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Pointers can be declared as pointing to mutable (non-const) data or pointer to constant data.
Pointers can be defined to point to a function.

My coworkers and I were discussing the use of "const" with pointers and the question came up regarding the use of const with function pointers.

Here are some questions:

  1. What is the meaning of a pointer to a constant function versus a pointer to a non-constant function?
  2. Can a function be const?
  3. Can a function be non-const (mutable)?
  4. What is the proper (safe) syntax for passing a function pointer?

Edit 1: Function pointer syntax

typedef void (*Function_Pointer)(void); // Pointer to void function returning void.

void function_a(Function_Pointer p_func); // Example 1.
void function_b(const Function_Pointer p_func); // Example 2.
void function_c(Function_Pointer const p_func); // Example 3.
void function_d(const Function_Pointer const p_func); // Example 4.

The above declarations are examples of treating a function pointer like a pointer to an intrinsic type.

A data, variable or memory pointer allows for the above combinations.
So the questions are: can a function pointer have the same combinations and what is meant by a pointer to a const function (such as Example 2)?

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6 Answers 6

up vote 16 down vote accepted

In C, there's no such thing as a function being const or otherwise, so a pointer to a const function is meaningless (shouldn't compile, though I haven't checked with any particular compiler).

Note that although it's different, you can have a const pointer to a function, pointer to function return const, etc. Essentially everything but the function itself can be const:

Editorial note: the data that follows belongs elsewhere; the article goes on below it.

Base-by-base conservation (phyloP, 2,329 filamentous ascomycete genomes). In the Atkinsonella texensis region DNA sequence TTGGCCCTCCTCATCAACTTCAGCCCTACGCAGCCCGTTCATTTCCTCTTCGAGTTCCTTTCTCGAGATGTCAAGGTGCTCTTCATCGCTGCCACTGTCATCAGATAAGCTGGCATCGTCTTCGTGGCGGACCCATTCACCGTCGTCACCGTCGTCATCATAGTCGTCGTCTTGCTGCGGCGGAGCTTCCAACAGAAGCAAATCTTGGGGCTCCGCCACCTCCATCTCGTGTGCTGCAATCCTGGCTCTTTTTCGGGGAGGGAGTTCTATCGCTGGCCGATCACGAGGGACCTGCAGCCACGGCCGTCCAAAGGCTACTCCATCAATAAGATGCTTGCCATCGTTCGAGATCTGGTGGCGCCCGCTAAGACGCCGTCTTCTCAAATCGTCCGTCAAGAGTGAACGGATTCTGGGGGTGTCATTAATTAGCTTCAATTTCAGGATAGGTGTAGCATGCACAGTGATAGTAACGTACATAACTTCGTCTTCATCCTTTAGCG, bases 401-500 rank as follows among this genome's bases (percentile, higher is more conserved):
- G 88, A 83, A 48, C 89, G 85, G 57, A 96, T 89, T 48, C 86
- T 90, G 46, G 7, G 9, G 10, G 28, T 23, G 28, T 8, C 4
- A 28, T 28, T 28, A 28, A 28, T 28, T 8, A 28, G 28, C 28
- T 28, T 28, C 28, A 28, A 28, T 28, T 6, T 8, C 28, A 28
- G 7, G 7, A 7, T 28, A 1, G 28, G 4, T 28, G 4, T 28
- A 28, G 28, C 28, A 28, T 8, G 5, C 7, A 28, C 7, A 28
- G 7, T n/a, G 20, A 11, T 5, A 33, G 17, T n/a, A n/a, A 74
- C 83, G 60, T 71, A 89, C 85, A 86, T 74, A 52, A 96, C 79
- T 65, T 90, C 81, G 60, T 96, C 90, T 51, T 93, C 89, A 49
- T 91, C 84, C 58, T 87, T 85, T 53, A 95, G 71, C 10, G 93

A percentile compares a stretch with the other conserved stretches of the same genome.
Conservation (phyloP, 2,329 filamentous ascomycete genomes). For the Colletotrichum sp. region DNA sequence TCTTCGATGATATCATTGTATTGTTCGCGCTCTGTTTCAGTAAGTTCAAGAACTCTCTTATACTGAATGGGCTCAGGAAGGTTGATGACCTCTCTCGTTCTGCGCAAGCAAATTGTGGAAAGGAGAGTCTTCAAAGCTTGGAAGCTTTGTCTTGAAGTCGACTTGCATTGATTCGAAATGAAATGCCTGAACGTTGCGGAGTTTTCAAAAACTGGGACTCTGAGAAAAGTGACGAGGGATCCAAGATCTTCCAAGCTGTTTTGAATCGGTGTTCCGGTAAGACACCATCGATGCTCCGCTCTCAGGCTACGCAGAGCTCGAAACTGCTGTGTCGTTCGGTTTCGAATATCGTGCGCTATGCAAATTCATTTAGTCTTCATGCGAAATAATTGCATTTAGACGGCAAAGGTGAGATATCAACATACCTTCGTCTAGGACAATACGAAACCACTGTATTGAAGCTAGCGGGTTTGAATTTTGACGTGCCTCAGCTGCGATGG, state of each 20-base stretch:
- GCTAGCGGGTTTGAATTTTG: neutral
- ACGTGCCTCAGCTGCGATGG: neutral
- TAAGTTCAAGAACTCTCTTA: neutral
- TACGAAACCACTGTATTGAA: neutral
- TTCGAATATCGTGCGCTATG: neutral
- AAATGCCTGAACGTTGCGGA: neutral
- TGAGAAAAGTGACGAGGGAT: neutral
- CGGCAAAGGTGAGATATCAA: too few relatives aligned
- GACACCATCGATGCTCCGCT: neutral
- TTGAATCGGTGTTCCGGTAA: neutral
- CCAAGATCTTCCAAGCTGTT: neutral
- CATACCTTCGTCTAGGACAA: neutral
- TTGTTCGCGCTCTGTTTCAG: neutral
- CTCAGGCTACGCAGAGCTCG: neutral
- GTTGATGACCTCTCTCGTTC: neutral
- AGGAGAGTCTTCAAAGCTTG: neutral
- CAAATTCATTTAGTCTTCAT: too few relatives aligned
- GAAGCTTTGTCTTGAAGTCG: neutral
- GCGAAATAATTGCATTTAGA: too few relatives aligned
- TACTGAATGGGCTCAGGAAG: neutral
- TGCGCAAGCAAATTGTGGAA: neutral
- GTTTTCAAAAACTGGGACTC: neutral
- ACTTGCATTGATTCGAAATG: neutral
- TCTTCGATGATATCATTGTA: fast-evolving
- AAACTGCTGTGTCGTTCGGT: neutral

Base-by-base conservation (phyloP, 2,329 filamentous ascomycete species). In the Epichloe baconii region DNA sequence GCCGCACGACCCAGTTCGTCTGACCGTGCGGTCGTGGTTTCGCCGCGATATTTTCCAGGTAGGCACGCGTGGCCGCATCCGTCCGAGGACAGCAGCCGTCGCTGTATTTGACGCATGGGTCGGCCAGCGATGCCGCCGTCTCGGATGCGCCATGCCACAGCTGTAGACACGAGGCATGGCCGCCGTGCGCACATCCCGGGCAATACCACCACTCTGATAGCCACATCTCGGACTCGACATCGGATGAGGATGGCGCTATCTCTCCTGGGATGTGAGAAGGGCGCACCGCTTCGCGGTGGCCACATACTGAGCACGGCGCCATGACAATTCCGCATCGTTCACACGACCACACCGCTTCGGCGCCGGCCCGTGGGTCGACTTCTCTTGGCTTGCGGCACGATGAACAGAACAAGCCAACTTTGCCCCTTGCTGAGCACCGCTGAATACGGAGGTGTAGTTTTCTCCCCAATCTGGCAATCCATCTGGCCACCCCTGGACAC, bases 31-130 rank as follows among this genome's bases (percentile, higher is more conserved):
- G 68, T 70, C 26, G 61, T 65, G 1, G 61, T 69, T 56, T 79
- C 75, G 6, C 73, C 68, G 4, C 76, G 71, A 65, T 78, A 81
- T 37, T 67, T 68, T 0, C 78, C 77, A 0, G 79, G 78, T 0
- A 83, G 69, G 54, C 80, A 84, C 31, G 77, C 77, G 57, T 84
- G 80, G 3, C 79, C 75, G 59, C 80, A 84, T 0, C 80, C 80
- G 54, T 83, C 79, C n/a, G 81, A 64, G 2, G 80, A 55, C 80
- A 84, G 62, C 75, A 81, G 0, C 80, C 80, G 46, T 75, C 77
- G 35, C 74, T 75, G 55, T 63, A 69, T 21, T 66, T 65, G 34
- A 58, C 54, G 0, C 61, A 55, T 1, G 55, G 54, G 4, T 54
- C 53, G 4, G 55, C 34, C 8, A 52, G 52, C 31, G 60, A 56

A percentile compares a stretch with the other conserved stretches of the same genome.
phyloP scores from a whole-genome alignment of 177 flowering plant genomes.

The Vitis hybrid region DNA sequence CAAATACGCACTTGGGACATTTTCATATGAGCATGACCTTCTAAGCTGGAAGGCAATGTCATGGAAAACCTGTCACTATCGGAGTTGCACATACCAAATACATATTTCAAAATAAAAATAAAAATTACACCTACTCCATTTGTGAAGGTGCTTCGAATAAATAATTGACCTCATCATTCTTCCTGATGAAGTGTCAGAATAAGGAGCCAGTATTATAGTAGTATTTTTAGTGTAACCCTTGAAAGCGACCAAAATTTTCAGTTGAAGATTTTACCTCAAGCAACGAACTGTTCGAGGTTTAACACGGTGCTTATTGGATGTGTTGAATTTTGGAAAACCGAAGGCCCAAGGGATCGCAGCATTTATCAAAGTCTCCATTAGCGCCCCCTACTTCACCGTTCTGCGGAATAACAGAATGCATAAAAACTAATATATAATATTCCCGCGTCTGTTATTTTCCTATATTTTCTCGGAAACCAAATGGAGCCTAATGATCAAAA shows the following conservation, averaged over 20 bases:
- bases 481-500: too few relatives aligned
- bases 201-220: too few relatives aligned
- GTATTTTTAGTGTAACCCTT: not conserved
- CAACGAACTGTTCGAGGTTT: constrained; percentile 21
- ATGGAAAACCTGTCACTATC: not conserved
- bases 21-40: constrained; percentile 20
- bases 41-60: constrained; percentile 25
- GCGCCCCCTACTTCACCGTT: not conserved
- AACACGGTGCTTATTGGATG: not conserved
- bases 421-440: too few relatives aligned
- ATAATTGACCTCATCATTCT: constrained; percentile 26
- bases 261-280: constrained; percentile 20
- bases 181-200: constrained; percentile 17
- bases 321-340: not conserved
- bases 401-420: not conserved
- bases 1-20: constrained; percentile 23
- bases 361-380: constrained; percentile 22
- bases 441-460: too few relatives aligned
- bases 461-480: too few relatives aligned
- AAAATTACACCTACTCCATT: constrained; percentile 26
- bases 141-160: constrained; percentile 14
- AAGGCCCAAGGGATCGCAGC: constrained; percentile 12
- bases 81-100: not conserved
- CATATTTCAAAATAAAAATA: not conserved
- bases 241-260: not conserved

// normal pointer to function
int (*func)(int);

// pointer to const function -- not allowed
int (const *func)(int);

// const pointer to function. Allowed, most be initialized.              
int (*const func)(int) = some_func;

// Bonus: pointer to function returning pointer to const
void const *(*func)(int);

// triple bonus: const pointer to function returning pointer to const.
void const *(*const func)(int) = func.

As far as passing a pointer to a function as a parameter goes, it's pretty simple. You normally want to just pass a pointer ot the correct type. However, a pointer to any type of function can be converted to a pointer to some other type of function, then back to its original type, and retain the original value.

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Why is int (const *func)(int) not allowed? Does the language specification state it? –  Thomas Matthews Apr 13 '12 at 19:34
1  
+1 for showing the function pointer syntax. –  Thomas Matthews Apr 13 '12 at 19:37
1  
@ThomasMatthews: TBH, I'm not entirely sure it's truly prohibited, but if it's allowed, it's definitely ignored (§6.7.3/3: "The properties associated with qualified types are meaningful only for expressions that are lvalues.") –  Jerry Coffin Apr 13 '12 at 20:30

According to the C spec (C99, section 6.7.3):

The properties associated with qualified types are meaningful only for expressions that are lvalues.

When the spec says "qualified types", it means things defined with the const, restrict, orvolatile keyword. Snice functions are not lvalues, the const keyword on a function isn't meaningful. You may be looking at some sort of compiler-specific extension. Some compilers will throw an error if you try to declare a function as const.

Are you sure that you're looking at a pointer to a constant function and not a constant pointer to a function (that is, it's the pointer that's const, not the function)?

Regarding #4: see this guide for a helpful overview of creating, passing, and using function pointers.

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I'm looking at pointer to constant function, similar to pointer to constant data. –  Thomas Matthews Apr 13 '12 at 19:21
    
+1 for quoting and explaining the C spec. –  Thomas Matthews Apr 13 '12 at 19:38

Under C, there is no such thing as a const function. const is a type-qualifier, and so can only be used to qualify a type, not a function. Maybe you mean a const pointer to a function or a non-const pointer to a function?

In C++, methods can be const. If a method is const, it means that after you call that method, the object containing the method will be in the same state as before you called the method (none of the instance variables[1] have been modified). Thus, you can point to a const method and a non-const method, and those methods are different.